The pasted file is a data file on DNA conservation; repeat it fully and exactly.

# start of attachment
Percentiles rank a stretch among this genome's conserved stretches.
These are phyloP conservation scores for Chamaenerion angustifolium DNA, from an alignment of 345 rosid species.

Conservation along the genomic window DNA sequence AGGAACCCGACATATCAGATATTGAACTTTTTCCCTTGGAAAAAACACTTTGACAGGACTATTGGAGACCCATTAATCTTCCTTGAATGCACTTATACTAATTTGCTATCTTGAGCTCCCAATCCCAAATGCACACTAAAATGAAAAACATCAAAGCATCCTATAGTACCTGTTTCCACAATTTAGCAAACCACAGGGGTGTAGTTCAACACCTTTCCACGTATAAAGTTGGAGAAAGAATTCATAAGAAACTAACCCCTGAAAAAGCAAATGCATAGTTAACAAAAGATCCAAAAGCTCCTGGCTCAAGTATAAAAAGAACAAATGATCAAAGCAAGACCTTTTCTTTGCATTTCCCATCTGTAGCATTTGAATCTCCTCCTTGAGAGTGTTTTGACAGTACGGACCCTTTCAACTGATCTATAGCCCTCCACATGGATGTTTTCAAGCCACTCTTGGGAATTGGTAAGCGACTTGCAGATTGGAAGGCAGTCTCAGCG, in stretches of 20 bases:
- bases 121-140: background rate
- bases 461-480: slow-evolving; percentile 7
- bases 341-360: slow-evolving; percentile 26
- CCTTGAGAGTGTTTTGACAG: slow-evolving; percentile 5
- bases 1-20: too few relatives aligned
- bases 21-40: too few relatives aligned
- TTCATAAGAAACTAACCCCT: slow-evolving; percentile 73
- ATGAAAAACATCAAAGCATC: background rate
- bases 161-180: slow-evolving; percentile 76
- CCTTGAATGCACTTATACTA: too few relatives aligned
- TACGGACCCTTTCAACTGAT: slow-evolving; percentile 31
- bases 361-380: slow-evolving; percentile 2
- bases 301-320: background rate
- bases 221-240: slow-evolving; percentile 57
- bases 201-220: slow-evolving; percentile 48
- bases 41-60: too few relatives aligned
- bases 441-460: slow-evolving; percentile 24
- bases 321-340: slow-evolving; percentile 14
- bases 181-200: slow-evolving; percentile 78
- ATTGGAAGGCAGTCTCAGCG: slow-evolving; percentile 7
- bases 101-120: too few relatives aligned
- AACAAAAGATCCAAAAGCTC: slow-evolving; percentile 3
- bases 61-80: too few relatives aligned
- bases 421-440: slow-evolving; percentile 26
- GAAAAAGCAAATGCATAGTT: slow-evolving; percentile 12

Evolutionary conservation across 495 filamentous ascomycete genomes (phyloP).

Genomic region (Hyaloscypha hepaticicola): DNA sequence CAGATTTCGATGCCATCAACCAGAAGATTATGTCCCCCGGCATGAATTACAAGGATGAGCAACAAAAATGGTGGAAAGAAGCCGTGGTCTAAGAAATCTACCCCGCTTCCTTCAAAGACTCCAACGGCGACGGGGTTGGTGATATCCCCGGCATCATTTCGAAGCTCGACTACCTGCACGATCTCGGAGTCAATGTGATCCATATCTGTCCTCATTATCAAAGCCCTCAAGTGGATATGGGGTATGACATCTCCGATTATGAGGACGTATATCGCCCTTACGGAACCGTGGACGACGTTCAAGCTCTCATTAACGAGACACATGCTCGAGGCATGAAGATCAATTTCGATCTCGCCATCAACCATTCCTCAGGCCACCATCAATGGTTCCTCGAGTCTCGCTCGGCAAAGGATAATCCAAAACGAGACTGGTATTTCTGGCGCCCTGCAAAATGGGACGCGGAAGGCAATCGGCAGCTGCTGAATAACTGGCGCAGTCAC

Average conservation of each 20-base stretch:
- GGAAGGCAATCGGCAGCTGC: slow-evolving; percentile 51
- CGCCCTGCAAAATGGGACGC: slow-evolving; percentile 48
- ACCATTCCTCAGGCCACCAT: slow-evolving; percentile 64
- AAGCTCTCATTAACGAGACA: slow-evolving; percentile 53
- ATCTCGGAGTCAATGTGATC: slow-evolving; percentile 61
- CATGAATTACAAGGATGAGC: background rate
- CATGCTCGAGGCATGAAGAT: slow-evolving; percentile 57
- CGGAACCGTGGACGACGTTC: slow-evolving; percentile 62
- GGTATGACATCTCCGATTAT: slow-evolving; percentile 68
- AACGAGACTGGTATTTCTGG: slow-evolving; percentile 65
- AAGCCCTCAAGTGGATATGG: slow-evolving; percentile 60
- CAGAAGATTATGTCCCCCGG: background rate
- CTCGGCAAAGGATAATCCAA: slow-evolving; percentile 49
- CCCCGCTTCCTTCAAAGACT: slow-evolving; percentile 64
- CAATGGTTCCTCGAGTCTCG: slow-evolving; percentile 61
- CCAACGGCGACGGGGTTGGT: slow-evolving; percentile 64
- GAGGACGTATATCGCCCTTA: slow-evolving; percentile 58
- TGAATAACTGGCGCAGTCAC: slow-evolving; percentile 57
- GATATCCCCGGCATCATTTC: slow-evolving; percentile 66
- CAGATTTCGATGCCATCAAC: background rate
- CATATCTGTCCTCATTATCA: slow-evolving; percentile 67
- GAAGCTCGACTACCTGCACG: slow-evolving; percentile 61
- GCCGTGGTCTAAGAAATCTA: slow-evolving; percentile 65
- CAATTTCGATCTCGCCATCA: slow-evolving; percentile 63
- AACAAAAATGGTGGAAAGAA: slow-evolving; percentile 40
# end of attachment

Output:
Percentiles rank a stretch among this genome's conserved stretches.
These are phyloP conservation scores for Chamaenerion angustifolium DNA, from an alignment of 345 rosid species.

Conservation along the genomic window DNA sequence AGGAACCCGACATATCAGATATTGAACTTTTTCCCTTGGAAAAAACACTTTGACAGGACTATTGGAGACCCATTAATCTTCCTTGAATGCACTTATACTAATTTGCTATCTTGAGCTCCCAATCCCAAATGCACACTAAAATGAAAAACATCAAAGCATCCTATAGTACCTGTTTCCACAATTTAGCAAACCACAGGGGTGTAGTTCAACACCTTTCCACGTATAAAGTTGGAGAAAGAATTCATAAGAAACTAACCCCTGAAAAAGCAAATGCATAGTTAACAAAAGATCCAAAAGCTCCTGGCTCAAGTATAAAAAGAACAAATGATCAAAGCAAGACCTTTTCTTTGCATTTCCCATCTGTAGCATTTGAATCTCCTCCTTGAGAGTGTTTTGACAGTACGGACCCTTTCAACTGATCTATAGCCCTCCACATGGATGTTTTCAAGCCACTCTTGGGAATTGGTAAGCGACTTGCAGATTGGAAGGCAGTCTCAGCG, in stretches of 20 bases:
- bases 121-140: background rate
- bases 461-480: slow-evolving; percentile 7
- bases 341-360: slow-evolving; percentile 26
- CCTTGAGAGTGTTTTGACAG: slow-evolving; percentile 5
- bases 1-20: too few relatives aligned
- bases 21-40: too few relatives aligned
- TTCATAAGAAACTAACCCCT: slow-evolving; percentile 73
- ATGAAAAACATCAAAGCATC: background rate
- bases 161-180: slow-evolving; percentile 76
- CCTTGAATGCACTTATACTA: too few relatives aligned
- TACGGACCCTTTCAACTGAT: slow-evolving; percentile 31
- bases 361-380: slow-evolving; percentile 2
- bases 301-320: background rate
- bases 221-240: slow-evolving; percentile 57
- bases 201-220: slow-evolving; percentile 48
- bases 41-60: too few relatives aligned
- bases 441-460: slow-evolving; percentile 24
- bases 321-340: slow-evolving; percentile 14
- bases 181-200: slow-evolving; percentile 78
- ATTGGAAGGCAGTCTCAGCG: slow-evolving; percentile 7
- bases 101-120: too few relatives aligned
- AACAAAAGATCCAAAAGCTC: slow-evolving; percentile 3
- bases 61-80: too few relatives aligned
- bases 421-440: slow-evolving; percentile 26
- GAAAAAGCAAATGCATAGTT: slow-evolving; percentile 12

Evolutionary conservation across 495 filamentous ascomycete genomes (phyloP).

Genomic region (Hyaloscypha hepaticicola): DNA sequence CAGATTTCGATGCCATCAACCAGAAGATTATGTCCCCCGGCATGAATTACAAGGATGAGCAACAAAAATGGTGGAAAGAAGCCGTGGTCTAAGAAATCTACCCCGCTTCCTTCAAAGACTCCAACGGCGACGGGGTTGGTGATATCCCCGGCATCATTTCGAAGCTCGACTACCTGCACGATCTCGGAGTCAATGTGATCCATATCTGTCCTCATTATCAAAGCCCTCAAGTGGATATGGGGTATGACATCTCCGATTATGAGGACGTATATCGCCCTTACGGAACCGTGGACGACGTTCAAGCTCTCATTAACGAGACACATGCTCGAGGCATGAAGATCAATTTCGATCTCGCCATCAACCATTCCTCAGGCCACCATCAATGGTTCCTCGAGTCTCGCTCGGCAAAGGATAATCCAAAACGAGACTGGTATTTCTGGCGCCCTGCAAAATGGGACGCGGAAGGCAATCGGCAGCTGCTGAATAACTGGCGCAGTCAC

Average conservation of each 20-base stretch:
- GGAAGGCAATCGGCAGCTGC: slow-evolving; percentile 51
- CGCCCTGCAAAATGGGACGC: slow-evolving; percentile 48
- ACCATTCCTCAGGCCACCAT: slow-evolving; percentile 64
- AAGCTCTCATTAACGAGACA: slow-evolving; percentile 53
- ATCTCGGAGTCAATGTGATC: slow-evolving; percentile 61
- CATGAATTACAAGGATGAGC: background rate
- CATGCTCGAGGCATGAAGAT: slow-evolving; percentile 57
- CGGAACCGTGGACGACGTTC: slow-evolving; percentile 62
- GGTATGACATCTCCGATTAT: slow-evolving; percentile 68
- AACGAGACTGGTATTTCTGG: slow-evolving; percentile 65
- AAGCCCTCAAGTGGATATGG: slow-evolving; percentile 60
- CAGAAGATTATGTCCCCCGG: background rate
- CTCGGCAAAGGATAATCCAA: slow-evolving; percentile 49
- CCCCGCTTCCTTCAAAGACT: slow-evolving; percentile 64
- CAATGGTTCCTCGAGTCTCG: slow-evolving; percentile 61
- CCAACGGCGACGGGGTTGGT: slow-evolving; percentile 64
- GAGGACGTATATCGCCCTTA: slow-evolving; percentile 58
- TGAATAACTGGCGCAGTCAC: slow-evolving; percentile 57
- GATATCCCCGGCATCATTTC: slow-evolving; percentile 66
- CAGATTTCGATGCCATCAAC: background rate
- CATATCTGTCCTCATTATCA: slow-evolving; percentile 67
- GAAGCTCGACTACCTGCACG: slow-evolving; percentile 61
- GCCGTGGTCTAAGAAATCTA: slow-evolving; percentile 65
- CAATTTCGATCTCGCCATCA: slow-evolving; percentile 63
- AACAAAAATGGTGGAAAGAA: slow-evolving; percentile 40